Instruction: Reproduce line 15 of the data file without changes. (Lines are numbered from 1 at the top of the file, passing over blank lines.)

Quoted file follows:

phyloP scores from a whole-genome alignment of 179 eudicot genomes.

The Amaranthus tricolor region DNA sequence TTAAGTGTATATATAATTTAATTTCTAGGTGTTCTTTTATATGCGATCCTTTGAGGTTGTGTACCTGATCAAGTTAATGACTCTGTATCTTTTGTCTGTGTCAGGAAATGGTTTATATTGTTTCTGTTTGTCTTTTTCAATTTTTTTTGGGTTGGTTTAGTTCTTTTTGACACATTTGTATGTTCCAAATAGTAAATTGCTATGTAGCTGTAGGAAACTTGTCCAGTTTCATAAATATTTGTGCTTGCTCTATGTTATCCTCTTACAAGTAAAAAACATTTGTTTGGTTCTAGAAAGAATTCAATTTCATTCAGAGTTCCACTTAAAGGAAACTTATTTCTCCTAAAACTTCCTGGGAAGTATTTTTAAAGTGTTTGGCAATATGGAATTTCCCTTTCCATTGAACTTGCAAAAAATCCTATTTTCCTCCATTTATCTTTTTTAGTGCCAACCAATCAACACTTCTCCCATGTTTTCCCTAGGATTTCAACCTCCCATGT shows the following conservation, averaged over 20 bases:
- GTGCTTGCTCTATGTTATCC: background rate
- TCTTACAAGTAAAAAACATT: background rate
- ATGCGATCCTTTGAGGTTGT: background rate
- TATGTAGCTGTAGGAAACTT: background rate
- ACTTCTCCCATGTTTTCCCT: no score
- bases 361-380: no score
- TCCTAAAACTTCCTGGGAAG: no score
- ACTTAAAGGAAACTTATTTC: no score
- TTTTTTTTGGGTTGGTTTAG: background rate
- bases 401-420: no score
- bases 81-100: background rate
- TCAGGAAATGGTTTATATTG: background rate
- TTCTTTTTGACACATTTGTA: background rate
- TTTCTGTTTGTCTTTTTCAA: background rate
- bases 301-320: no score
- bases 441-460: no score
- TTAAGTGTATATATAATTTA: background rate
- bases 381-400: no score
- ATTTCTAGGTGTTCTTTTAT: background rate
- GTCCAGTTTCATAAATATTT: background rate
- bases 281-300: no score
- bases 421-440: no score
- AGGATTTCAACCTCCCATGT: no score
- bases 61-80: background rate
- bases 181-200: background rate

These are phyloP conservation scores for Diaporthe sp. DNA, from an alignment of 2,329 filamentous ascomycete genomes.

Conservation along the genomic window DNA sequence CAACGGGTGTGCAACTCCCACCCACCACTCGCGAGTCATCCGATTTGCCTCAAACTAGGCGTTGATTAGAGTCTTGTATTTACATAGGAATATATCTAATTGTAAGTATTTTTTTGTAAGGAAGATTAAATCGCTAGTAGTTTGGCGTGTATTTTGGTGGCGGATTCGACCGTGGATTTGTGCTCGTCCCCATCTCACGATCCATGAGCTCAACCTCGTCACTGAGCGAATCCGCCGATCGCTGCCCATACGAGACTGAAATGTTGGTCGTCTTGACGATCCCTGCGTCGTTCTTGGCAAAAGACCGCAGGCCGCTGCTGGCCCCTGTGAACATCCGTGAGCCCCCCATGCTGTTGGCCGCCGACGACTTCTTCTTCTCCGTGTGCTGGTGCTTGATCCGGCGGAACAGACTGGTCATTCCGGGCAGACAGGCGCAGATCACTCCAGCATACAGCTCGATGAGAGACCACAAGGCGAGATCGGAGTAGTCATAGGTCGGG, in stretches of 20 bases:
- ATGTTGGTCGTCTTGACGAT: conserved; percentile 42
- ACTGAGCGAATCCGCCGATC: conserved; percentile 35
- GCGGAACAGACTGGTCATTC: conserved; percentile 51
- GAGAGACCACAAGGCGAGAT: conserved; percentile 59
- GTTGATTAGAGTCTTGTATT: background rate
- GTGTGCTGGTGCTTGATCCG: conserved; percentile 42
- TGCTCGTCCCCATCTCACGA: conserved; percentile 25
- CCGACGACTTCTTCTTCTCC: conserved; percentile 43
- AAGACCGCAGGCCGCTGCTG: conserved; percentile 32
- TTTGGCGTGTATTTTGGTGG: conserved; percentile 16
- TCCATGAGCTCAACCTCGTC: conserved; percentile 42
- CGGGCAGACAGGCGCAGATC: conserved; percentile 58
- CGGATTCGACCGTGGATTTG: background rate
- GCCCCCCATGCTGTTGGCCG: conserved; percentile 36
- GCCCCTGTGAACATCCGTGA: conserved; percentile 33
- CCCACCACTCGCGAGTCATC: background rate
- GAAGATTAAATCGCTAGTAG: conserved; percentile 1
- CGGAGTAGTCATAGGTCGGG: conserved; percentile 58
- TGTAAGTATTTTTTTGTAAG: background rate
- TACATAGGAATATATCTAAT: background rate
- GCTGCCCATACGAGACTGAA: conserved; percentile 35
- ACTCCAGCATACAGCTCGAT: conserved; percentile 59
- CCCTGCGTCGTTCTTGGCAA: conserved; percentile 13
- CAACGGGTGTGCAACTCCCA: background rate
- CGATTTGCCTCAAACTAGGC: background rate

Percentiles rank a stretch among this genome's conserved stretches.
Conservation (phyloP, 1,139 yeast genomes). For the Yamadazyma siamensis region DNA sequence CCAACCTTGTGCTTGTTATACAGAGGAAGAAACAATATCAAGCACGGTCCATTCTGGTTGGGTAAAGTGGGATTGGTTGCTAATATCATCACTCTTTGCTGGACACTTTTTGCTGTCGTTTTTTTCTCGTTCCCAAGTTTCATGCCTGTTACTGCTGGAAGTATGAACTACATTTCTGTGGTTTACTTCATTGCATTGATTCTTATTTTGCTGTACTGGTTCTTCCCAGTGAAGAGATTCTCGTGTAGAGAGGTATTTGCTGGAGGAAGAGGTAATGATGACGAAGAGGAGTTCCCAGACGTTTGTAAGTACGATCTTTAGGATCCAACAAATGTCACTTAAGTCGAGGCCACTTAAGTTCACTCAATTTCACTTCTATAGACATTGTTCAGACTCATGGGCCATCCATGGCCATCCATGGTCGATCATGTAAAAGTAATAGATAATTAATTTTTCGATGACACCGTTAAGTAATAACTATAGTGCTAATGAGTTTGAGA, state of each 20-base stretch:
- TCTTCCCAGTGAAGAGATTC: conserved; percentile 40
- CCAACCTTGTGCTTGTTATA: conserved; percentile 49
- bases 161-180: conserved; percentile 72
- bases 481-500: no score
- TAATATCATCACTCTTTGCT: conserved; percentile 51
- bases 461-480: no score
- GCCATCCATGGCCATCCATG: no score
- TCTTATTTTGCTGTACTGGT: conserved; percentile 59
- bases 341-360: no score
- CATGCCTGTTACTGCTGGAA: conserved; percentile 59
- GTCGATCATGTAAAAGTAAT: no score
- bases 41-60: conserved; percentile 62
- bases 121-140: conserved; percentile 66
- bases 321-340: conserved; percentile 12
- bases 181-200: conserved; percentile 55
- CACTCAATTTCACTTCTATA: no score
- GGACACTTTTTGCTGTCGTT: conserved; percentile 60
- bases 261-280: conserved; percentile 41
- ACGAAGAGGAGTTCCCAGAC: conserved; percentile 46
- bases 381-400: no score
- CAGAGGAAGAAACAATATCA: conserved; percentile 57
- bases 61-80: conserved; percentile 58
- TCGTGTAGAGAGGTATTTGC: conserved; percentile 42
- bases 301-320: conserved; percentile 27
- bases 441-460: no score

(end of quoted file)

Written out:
- TTCTTTTTGACACATTTGTA: background rate